The State of UX in 2019 Report Summary

At the beginning of a new year, it’s important to take time and consider the previous 365 days – for learning, reflection, and growth. Since 2016, the UX Collective has published a summary report on the State of UX – what designers, thinkers, and engineers were designing, doing, and developing. This year’s report was a fascinating, in-depth analysis of UX design as a discipline – how it is changing and will change. In this post, I will summarize the major findings of the piece.


#1 – “Everyone is a lead.”

It’s trendy to be a ‘Design Lead’. But, is it important? Does it mean anything? Many people are attracted to titles that sound powerful, but the real importance lies elsewhere. Instead of going for fancy roles, consider impact throughout your company, influence within your team, and industry opportunities to inspire, support, and encourage other designers.


#2 – “Designers are too busy to design.”

There are many responsibilities of being a designer that are not design. Planning, organizing, scheduling – our days are often full of mundane, tedious tasks and long meetings. Don’t get overwhelmed. Instead, focus on being strategic – conceptualizing, prioritizing and cutting, experimenting, and embracing consistency, patience, and hard work. Patience makes perfect!


#3 – “Design is not saving the world.”

Last year was a bad year for big tech companies. And now, in advertising, they are working to improve their image and give the illusion they’re working towards a better world. Internally, their teams are suffering – under burdens of big profit and short deadlines. Want to feel better about our industry? Get out! Volunteer! Mentor!  Work to be the change you desire to see.


#4 – “Designing for less.”

Designing for healthier behaviors – difficult, but necessary. Please, free yourself from being a KPI zombie! Technology does addict people, now let’s help them – use their phones well, limit their screen-time, and improve their mental health and wellness. Now that’s good design.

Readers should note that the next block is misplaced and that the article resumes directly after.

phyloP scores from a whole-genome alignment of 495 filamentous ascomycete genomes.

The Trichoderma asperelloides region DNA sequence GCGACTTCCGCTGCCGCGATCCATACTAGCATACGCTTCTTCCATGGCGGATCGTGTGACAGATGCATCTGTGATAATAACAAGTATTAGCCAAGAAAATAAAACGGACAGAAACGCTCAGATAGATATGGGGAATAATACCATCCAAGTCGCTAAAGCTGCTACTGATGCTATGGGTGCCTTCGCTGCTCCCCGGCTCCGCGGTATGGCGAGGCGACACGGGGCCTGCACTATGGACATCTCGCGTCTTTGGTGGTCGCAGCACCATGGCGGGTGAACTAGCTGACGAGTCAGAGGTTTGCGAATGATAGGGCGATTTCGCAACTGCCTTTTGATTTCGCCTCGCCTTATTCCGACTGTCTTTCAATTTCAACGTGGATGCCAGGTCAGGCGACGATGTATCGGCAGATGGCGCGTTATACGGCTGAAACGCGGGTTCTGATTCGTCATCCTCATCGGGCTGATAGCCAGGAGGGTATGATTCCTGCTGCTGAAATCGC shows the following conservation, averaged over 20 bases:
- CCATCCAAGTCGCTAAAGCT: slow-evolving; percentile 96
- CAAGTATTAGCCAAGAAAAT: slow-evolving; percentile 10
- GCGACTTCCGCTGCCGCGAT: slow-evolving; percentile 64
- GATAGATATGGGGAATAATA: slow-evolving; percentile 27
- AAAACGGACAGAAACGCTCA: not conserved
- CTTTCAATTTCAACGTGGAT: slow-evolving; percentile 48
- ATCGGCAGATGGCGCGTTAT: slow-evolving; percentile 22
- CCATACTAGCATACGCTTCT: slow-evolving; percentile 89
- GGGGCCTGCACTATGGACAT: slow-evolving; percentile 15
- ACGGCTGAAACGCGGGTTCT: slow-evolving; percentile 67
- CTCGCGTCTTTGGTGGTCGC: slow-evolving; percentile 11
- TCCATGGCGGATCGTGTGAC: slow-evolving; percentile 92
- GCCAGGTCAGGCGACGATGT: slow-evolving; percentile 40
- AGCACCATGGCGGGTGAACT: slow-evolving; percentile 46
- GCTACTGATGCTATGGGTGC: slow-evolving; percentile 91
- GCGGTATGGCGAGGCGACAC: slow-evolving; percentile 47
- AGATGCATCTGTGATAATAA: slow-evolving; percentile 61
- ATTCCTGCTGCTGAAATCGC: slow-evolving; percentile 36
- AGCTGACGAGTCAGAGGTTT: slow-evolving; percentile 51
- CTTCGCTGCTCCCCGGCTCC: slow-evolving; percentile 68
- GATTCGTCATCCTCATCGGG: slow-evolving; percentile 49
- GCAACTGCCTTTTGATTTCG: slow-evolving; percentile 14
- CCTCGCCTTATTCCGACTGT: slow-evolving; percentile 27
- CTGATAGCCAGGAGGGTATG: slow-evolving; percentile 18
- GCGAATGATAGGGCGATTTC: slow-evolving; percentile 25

#5 – “Our obsession with design methods.”

The internet gives us significant access to millions of free online resources. And while this may speed up our process, we must be careful of blind-acceptance, competitor copying, and thoughtless repetition. Don’t forget to be creative, thoughtful, original, and solution-oriented!


#6 – “Should designers design tools code?”

This is one of the hottest questions in our industry. But, it’s missing the mark. Of course it’s good to understand technical limitations and the work our developer coworkers do, but it’s more important that our tools improve to help the future of design-developer workflows.


#7 – “Thinking outside the artboard.”

As useful and standard as artboards are, they are not realistic – they are not how people truly interact and experience our work. Instead of thinking dimensionally – think emotionally. Focus on the real stories, journeys, and experiences of real users.


#8 – “Embracing the open kitchen.” 

Don’t be a design bat – be a design butterfly! Share your work, processes, and methods. Reflect on your failures with others, bring people backstage into your office, and seek ideas from designers and non-designers alike. Be authentic, open, and always willing to learn.


#9 – “Making tech work.”

This year is the year of figuring out how to make existing technology work for everyday people.; in homes, offices, and pockets. Perhaps we’ve slowed the rush to create the next big-bang and now we’re shining our guns – thinking of how and why we are designing and building what we are. In 2019, let’s be thoughtful, relevant, designers that make kind, sustainable technology.


And there you have it – a summary of The State of UX in 2019. I’d highly recommend reading the full article here. I hope these ideas give you food for thought as you design this year. Above anything, I hope these ideas serve to encourage and remind you that your work as a designer is far more than pushing pixels – you have a unique voice, opportunity, and platform to make the world a better, more beautiful, place.


Image Source: Screenshot from the UX Collective website (